Caught in The Thought

Have you ever been caught saying something under your breath, only to be ‘called out’ by a person nearby, and your immediate response is, ‘I didn’t say that’! God is somewhat like us, only he hears our inner thoughts. In fact, I believe at times he has a ‘belly laugh’ when he is focusing on us and listens in to our thoughts.

Sarah-GettyImages-171408769-57066c8b3df78c7d9e980d24Genesis 18:1-15 is one such instance when he, to use a colloquialism of the day, ‘called someone out,’ no doubt tickled and laughing. It takes place in the Story of the Three Visitors. Three Visitors visited Abraham. One says to Abraham, Sarah will have a son by next year this time. [If she was of child-bearing age, it would be believable, but she is not, Sarah was I her 90’s.] The hilarious part begins in verse nine.

“Where is your wife, Sarah?” they asked him. “There, in the tent,” he said. Then the Lord said, “I will surely return your way about this time next year, and Sarah, your wife, will have a son.” Now Sarah was listening from the entrance to the tent, which was behind him. Abraham and Sarah were already very old, and Sarah was past the age of childbearing. So Sarah laughed to herself as she thought, “After I am worn out, and my lord is old, will I now have this pleasure?” Then the Lord said to Abraham, “Why did Sarah laugh and say, ‘Will I really have a child, now that I am old?’ Is anything too hard for the Lord? I will return to you at the appointed time next year, and Sarah will have a son.” Sarah was afraid, so she lied and said, “I did not laugh.” But he said, “Yes, you did laugh.”
Genesis 18:9-15 NIV

One visitor, the Lord, asked, where is Sarah? Abraham responded she’s in the tent. Sarah was not with the men and was listening from the tent.

Then the visitor said,  she will have a son next year this time. When she heard him, she said to herself, why now, I’m too old and so is Abraham.

The Lord asked Abraham, why did Sarah laugh and say, “will I really have a baby now that I’m too old?”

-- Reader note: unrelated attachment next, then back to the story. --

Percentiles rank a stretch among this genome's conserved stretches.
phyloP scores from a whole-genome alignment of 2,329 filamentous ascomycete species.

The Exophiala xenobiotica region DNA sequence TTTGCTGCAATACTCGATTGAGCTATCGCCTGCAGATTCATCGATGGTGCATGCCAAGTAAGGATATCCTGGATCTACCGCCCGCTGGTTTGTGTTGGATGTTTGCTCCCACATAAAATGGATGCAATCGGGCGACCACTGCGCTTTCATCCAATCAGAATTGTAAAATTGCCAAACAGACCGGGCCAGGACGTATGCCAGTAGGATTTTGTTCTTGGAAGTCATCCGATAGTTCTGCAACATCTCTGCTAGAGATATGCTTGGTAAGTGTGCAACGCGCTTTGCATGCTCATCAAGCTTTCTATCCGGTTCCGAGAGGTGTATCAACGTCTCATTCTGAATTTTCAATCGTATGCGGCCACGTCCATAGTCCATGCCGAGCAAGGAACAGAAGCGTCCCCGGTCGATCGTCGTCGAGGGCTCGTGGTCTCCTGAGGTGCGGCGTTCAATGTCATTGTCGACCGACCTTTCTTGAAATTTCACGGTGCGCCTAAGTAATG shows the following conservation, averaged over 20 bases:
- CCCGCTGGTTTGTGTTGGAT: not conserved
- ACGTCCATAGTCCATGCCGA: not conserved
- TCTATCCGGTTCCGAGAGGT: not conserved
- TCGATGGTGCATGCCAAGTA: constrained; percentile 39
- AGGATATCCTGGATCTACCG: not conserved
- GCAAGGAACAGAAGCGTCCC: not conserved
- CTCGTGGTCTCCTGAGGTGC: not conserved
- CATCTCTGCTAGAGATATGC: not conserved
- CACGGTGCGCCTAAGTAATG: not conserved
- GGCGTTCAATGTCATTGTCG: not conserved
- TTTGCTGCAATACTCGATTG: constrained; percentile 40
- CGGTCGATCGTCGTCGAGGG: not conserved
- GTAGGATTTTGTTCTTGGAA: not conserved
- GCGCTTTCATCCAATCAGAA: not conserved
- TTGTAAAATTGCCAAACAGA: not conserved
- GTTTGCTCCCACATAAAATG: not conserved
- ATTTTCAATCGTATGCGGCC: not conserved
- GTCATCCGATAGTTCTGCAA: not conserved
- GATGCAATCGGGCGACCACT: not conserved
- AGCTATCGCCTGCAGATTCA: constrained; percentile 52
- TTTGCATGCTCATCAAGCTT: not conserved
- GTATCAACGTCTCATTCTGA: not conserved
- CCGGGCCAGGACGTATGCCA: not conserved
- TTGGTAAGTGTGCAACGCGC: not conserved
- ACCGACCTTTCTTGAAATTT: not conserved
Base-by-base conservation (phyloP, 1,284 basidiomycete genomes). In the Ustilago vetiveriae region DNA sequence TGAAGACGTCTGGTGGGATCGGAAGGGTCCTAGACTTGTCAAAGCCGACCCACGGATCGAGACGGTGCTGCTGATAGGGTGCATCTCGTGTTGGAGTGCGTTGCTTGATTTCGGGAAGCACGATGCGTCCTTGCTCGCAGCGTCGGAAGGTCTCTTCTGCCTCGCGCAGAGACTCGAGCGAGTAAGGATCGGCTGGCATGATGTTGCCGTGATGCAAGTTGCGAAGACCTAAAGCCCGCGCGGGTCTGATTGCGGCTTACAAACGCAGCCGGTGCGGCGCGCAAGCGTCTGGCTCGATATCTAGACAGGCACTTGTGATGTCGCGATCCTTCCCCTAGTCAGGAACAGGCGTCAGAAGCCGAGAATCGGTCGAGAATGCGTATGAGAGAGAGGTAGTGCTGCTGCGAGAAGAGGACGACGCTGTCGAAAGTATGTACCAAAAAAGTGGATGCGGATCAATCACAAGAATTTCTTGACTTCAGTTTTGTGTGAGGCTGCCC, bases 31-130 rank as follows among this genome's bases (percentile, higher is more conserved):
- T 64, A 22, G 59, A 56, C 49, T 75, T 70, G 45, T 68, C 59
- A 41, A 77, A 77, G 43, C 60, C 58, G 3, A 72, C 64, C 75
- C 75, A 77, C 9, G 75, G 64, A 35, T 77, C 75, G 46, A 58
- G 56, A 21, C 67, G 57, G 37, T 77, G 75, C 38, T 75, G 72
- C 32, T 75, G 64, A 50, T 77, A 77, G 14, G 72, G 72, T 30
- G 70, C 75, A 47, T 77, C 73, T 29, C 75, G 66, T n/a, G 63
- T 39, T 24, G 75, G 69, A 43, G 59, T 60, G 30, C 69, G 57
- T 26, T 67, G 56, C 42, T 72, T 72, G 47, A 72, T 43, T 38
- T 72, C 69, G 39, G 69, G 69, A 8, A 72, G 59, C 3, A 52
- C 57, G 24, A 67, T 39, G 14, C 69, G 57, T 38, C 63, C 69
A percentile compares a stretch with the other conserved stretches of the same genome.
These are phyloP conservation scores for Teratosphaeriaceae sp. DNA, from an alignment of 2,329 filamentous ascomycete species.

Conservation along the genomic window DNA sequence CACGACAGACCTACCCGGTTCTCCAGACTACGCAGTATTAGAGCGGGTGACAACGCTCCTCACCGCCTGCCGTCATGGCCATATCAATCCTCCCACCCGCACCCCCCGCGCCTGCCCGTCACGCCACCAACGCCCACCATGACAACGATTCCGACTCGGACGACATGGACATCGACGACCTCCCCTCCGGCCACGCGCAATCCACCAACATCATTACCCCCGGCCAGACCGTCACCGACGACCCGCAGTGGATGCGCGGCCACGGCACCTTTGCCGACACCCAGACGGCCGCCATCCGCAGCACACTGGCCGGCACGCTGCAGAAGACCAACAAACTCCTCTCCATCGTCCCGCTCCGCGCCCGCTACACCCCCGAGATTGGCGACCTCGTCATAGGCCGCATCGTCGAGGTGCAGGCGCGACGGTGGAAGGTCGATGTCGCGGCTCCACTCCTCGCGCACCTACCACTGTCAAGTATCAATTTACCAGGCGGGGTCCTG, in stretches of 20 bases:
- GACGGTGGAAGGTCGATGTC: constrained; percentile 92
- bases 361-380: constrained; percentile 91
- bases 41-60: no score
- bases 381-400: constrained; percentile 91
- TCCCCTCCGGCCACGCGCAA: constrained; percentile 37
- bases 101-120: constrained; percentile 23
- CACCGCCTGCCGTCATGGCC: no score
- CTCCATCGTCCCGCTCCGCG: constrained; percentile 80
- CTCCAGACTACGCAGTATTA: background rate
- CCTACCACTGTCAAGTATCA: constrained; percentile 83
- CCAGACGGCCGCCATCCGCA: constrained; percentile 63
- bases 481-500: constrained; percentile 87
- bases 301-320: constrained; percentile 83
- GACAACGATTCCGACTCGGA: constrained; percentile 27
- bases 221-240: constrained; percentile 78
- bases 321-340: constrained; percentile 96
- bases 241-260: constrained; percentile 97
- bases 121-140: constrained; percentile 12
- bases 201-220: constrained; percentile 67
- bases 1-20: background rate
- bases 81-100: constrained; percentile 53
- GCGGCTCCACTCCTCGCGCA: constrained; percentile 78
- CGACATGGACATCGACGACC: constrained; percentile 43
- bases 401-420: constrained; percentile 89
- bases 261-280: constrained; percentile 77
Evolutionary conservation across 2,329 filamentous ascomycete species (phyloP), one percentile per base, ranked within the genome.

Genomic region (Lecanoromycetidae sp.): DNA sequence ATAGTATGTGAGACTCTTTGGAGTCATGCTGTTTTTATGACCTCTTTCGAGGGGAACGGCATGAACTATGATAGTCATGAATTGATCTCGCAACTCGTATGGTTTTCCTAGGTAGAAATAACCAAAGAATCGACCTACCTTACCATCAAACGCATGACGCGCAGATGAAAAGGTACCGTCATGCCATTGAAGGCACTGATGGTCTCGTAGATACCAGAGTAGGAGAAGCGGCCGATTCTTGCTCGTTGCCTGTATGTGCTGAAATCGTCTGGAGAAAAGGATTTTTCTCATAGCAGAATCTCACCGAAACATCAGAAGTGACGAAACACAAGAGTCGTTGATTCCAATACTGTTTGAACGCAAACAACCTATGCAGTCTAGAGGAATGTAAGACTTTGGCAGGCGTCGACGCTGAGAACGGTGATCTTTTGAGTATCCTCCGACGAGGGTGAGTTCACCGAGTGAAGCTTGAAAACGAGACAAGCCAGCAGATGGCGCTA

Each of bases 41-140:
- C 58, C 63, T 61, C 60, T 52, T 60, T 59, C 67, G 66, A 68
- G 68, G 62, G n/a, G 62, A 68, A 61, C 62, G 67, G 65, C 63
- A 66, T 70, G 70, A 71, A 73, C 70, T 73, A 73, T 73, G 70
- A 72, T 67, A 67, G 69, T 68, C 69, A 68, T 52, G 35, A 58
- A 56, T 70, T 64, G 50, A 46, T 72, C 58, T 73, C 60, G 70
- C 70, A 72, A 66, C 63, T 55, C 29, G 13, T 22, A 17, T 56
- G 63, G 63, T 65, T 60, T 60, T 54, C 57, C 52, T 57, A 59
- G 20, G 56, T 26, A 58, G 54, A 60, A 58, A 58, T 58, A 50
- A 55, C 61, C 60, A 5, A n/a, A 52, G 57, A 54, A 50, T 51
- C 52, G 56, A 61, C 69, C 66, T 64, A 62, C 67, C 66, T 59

Recognizing that the Lord heard her thought, she lied and said, ‘I did not say that.’ What an internal conversation. She was most likely in a state of shock and disbelief at this time. How could someone hear her most inner thoughts? Still not fully convinced, but frightened, Sarah heard the Lord reply, “Oh, yes you did laugh.” 

Throughout the Bible, there is a reference to the fact that God hears all of our thoughts. There is nothing we voice, internal conversations, or actions we take that He does not hear or see, and yet, we think we hold secret thoughts from God.  Most of us have been put on notice by God during the course of our lives letting us know He hears and sees EVERYTHING. Like Sarah, we hear his voice say, why did you say that, or why did you do that? The Lord hears all and knows all. We, humans, are arrogant and egotistical, thinking we are smart enough to keep our thoughts to ourselves and from God.

Let’s laugh with our Lord about our immaturity and then begin to pay more attention to what we think, take control of our thoughts and shift our actions, which are given life through our self-talk. Let’s work to hold honest conversations with God. Let’s begin to pray earnestly.

In my earlier Post, The Trinity, Consecration, and Lent, we discussed the premise of Consecration and Lent. Both require we enter into prayer with God, still our minds, and have honest conversations with Him. 

Now, all humor aside, I am entering Consecration today, and the issue of dependence is weighing heavily on me. I have been in prayer about how to proceed with my Blog over the next several weeks and it seems we need further discussion about what dependence means to us spiritually. Everything we do, as Christians, rests on Jesus Christ, our cornerstone. Dependence requires radical faith.

Commit your way to the Lord; trust in him, and he will act. He will bring forth your righteousness as the light, and your justice as the noonday.’
Psalms 37:5-6 ESV